The situation last year was not a voluntary cancellation or the artist choosing not to show up. The artist was not able to physically to get to Gampel as all flights that day were delayed then cancelled because of a massive thunderstorm. With that, situations like that will always exist, even though our priority is getting the artist to the venue.
The reason it’s not that easy to reschedule is because we book artists months before the show. We secure their availability for one day, not for multiple days, and therefore their schedule won’t allow for a reschedule within the little weeks we have left in the school year. Also, while we do not have to pay the artist in these situations, we have to pay for every other cost like security and production. If we were to reschedule, we would essentially be paying for two spring concerts, which we could not afford.
With this said, there are definitely things that we could absolutely do better given the cancellation last year. Communication is definitely one of them. Last year was one of those situations that no one expected but we’ve been able to learn a lot from it. We’ve added many different steps and precautions from preventing the situation last year from happening again. Our goal is always to actually have the concert that we spent months planning. But, as we learned, things happen and you can only look forward.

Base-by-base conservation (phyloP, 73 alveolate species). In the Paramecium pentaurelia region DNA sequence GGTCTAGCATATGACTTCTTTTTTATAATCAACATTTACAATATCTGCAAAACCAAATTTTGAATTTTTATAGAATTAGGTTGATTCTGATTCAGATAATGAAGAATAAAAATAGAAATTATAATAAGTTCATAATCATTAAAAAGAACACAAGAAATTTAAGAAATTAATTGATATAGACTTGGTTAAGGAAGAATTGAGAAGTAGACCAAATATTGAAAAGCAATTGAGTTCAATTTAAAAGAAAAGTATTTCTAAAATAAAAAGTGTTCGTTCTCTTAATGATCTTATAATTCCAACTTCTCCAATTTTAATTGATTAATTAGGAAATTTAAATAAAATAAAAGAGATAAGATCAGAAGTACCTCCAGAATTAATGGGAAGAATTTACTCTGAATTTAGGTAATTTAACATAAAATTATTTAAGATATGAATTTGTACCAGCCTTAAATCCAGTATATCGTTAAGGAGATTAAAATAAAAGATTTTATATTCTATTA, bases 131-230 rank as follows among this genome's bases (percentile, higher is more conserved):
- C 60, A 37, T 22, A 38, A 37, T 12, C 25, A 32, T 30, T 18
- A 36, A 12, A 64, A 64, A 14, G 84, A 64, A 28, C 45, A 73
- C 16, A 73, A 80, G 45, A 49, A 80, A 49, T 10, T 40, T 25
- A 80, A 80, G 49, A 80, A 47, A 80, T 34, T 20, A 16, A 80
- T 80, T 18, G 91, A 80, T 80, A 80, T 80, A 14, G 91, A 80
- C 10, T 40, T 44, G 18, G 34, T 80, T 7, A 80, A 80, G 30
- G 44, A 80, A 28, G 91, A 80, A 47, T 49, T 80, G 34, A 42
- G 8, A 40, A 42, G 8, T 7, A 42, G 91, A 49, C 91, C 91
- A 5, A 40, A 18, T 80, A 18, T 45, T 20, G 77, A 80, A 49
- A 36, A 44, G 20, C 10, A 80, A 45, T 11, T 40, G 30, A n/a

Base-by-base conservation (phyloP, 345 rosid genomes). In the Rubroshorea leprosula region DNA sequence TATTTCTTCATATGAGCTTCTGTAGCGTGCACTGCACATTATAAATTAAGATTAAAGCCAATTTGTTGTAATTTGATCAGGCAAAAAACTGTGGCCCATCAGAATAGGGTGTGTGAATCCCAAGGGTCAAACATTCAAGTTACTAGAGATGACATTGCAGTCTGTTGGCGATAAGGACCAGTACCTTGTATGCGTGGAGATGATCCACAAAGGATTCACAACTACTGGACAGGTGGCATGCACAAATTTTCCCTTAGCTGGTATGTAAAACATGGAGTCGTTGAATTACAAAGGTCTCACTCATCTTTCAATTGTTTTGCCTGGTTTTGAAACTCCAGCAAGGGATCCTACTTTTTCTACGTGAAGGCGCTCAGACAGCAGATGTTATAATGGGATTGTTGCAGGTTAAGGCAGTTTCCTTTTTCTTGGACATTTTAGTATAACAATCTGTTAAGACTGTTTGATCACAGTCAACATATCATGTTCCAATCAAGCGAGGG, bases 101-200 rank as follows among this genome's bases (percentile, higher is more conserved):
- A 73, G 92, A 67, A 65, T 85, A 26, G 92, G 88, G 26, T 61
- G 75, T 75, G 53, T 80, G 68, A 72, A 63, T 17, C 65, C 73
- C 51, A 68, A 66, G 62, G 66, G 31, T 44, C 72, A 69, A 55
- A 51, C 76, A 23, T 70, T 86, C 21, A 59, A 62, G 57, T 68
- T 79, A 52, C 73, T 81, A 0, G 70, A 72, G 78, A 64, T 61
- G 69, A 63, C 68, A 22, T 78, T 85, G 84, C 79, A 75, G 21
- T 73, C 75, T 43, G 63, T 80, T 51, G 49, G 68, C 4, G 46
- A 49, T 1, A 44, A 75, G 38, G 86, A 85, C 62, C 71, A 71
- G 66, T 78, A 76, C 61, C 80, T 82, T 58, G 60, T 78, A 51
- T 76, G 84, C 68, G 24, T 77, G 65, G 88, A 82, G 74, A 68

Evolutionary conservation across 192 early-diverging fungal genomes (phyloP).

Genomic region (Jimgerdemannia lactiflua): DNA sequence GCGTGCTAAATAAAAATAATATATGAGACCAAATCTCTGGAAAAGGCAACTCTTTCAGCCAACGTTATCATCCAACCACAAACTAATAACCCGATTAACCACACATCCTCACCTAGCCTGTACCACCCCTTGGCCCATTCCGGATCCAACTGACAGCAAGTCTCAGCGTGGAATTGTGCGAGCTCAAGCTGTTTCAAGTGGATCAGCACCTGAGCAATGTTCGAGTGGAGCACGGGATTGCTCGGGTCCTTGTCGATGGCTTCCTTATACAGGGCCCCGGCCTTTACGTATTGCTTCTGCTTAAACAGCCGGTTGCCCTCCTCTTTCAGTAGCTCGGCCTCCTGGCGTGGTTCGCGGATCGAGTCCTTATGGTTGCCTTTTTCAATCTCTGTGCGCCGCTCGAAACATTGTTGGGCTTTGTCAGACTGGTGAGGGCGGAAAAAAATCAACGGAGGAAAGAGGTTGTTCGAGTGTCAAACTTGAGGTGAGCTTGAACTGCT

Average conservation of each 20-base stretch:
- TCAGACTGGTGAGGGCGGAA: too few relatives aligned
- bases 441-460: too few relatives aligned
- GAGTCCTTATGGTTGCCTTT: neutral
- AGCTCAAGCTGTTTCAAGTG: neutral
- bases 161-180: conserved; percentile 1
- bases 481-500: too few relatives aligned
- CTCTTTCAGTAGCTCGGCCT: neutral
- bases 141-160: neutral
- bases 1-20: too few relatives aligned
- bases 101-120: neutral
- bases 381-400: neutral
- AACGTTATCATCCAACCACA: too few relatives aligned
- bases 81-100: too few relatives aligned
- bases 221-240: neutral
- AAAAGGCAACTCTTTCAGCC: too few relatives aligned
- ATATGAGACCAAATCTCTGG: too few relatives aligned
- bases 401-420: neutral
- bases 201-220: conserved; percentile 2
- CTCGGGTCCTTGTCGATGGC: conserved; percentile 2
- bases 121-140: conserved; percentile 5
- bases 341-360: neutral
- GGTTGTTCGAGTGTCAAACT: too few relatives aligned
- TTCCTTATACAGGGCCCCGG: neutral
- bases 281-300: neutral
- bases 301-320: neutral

Are we allowed to transfer our tickets to a friend?
The floor is not full at the concerts, why aren’t we allowed down?
Can you increase security and crowd control at the concerts?
Can you get people into the building quicker?
Can we have one bigger concert instead of two concerts?
The reason we decided to stick to two, rather than just one has to do with including different genres and artists. With just one show, we run the risk of not being able to satisfy different music tastes throughout the year. If there was one show, and you didn’t like the artist, there wouldn’t be a show for you all year. By doing one show a semester, there’s a greater chance that each student will like a concert, if not both. This was our thought process for this school year, and it could be re-evaluated when deciding the structure for next year.
Why do we need an opener? Can we just book one headliner?
Can students have the opportunity to open the concerts?
Why is only one guest per student allowed?
Why aren’t regional or graduate students able to attend the concerts?
As referenced previously, while regional campus and graduate students are UConn students, they do not pay the student activity fee by which SUBOG Concerts are funded. While we must always prioritize UConn Storrs undergraduates, we are look also looking at ways to include both regional and graduate students in future concerts. Stay tuned for more information coming in the near future.